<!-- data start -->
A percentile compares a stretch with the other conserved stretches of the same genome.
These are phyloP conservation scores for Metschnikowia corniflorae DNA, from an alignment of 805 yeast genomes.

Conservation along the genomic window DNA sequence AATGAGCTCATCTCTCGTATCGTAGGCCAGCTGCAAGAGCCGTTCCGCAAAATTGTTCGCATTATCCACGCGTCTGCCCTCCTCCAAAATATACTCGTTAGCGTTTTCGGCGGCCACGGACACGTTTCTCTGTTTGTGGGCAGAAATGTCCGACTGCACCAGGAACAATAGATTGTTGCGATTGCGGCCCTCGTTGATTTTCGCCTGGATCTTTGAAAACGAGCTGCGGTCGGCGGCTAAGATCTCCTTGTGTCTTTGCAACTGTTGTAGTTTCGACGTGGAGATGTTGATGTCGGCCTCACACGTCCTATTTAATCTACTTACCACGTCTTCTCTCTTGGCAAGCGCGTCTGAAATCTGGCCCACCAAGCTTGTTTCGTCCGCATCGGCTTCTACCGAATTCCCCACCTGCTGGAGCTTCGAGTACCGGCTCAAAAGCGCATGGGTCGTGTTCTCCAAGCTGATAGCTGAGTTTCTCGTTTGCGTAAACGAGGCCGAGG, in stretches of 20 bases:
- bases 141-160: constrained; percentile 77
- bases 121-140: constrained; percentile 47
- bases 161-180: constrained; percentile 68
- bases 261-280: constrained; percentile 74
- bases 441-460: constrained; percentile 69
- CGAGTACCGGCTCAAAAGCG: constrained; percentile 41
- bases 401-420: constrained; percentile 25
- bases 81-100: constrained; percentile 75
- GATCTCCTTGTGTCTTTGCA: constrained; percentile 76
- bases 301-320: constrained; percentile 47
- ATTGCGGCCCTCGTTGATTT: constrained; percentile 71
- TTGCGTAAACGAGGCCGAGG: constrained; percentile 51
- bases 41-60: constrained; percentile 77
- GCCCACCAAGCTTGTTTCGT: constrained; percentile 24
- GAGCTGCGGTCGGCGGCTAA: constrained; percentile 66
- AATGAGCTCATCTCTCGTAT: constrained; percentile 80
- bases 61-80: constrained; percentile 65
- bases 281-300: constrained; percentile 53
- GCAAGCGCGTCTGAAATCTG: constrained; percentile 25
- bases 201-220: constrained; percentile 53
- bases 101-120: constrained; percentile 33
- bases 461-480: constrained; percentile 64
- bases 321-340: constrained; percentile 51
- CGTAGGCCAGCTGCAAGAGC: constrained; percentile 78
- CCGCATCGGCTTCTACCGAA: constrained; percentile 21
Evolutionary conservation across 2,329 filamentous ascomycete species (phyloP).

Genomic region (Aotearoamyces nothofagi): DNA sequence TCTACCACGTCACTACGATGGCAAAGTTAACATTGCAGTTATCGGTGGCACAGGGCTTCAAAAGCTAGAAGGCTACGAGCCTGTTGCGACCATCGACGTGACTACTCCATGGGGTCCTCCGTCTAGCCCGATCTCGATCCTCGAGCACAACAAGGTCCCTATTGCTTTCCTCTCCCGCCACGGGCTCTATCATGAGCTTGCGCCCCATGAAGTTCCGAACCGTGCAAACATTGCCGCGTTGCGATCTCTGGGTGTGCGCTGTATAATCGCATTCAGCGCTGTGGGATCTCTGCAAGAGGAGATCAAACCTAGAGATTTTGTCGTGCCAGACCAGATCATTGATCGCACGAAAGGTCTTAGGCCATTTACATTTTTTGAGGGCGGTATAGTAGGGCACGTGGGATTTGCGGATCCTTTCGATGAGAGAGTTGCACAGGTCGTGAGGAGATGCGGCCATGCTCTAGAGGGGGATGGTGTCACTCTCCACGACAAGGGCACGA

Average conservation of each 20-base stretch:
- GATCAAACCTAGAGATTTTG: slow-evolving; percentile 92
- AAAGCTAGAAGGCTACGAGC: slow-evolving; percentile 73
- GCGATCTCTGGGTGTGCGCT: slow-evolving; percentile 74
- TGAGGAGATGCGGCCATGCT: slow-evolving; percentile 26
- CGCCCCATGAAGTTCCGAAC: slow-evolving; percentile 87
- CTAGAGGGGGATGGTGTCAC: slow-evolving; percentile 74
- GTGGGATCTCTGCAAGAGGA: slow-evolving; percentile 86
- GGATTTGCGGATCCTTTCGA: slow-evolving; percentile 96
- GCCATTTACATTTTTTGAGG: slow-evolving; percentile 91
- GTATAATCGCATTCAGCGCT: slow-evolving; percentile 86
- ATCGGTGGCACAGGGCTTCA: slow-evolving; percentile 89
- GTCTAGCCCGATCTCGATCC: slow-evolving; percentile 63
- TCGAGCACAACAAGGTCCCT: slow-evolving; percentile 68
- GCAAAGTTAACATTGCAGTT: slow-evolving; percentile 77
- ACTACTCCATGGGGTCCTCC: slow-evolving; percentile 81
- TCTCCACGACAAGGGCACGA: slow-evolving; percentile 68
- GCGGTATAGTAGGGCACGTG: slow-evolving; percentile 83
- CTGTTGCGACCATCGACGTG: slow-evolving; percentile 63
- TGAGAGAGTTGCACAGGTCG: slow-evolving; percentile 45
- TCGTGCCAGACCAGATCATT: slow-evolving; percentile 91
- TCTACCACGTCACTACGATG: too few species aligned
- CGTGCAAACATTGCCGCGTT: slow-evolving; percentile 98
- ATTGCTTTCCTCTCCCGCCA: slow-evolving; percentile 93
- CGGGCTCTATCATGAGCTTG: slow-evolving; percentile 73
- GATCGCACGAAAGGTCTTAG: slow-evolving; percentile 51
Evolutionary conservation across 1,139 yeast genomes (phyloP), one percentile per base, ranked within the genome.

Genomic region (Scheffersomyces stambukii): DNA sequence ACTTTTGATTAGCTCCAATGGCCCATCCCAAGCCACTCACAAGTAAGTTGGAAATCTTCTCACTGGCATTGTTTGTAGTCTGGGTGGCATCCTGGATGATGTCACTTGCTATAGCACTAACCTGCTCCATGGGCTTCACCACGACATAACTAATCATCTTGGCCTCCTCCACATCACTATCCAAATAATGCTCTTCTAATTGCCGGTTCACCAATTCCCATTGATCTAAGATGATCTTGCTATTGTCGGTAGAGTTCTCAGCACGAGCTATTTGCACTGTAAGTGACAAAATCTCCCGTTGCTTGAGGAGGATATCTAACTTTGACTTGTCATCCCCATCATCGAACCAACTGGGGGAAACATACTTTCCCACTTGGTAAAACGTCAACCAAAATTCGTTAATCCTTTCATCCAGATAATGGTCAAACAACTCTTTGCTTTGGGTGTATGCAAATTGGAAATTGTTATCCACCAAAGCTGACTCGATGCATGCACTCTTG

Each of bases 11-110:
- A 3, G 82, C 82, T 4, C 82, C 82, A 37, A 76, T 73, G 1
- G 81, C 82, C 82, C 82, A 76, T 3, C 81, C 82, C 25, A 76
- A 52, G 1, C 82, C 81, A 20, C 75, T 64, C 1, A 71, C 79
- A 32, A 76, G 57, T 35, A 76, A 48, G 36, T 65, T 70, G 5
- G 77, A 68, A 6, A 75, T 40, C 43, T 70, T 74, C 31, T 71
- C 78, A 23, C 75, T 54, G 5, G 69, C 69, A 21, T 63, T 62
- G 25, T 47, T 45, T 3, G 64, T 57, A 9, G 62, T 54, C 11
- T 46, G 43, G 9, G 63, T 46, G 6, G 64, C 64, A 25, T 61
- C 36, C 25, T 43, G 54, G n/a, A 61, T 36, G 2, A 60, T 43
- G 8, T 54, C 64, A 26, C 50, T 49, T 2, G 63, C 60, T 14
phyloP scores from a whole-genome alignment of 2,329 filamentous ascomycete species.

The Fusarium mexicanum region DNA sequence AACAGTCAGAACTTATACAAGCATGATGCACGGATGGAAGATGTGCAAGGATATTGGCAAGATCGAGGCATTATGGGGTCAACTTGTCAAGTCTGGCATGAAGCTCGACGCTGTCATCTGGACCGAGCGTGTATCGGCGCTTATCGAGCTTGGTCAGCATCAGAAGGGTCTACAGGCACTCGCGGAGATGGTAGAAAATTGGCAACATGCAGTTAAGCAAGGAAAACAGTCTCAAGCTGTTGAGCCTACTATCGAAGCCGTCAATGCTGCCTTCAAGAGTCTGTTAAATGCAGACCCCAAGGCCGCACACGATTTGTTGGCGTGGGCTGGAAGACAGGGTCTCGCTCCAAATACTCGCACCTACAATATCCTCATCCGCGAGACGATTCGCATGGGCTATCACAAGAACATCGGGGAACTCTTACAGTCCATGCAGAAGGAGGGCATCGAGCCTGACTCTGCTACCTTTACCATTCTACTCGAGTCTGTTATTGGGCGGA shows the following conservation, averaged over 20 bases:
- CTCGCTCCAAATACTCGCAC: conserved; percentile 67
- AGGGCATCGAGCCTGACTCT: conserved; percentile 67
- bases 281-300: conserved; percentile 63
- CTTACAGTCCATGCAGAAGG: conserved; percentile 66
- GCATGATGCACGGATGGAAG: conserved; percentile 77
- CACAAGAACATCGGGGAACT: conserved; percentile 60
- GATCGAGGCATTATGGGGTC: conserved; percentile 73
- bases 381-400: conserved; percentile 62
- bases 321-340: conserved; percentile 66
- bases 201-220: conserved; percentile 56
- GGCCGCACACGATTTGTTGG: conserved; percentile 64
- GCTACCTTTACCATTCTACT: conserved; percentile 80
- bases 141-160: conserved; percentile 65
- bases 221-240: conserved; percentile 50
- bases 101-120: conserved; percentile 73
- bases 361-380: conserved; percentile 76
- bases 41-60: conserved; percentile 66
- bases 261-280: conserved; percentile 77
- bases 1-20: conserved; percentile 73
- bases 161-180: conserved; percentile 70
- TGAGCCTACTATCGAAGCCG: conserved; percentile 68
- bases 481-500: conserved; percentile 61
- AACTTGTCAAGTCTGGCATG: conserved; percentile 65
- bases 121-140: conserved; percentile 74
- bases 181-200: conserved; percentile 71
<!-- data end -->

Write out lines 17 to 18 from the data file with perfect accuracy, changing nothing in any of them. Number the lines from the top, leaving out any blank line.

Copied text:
- GCCCACCAAGCTTGTTTCGT: constrained; percentile 24
- GAGCTGCGGTCGGCGGCTAA: constrained; percentile 66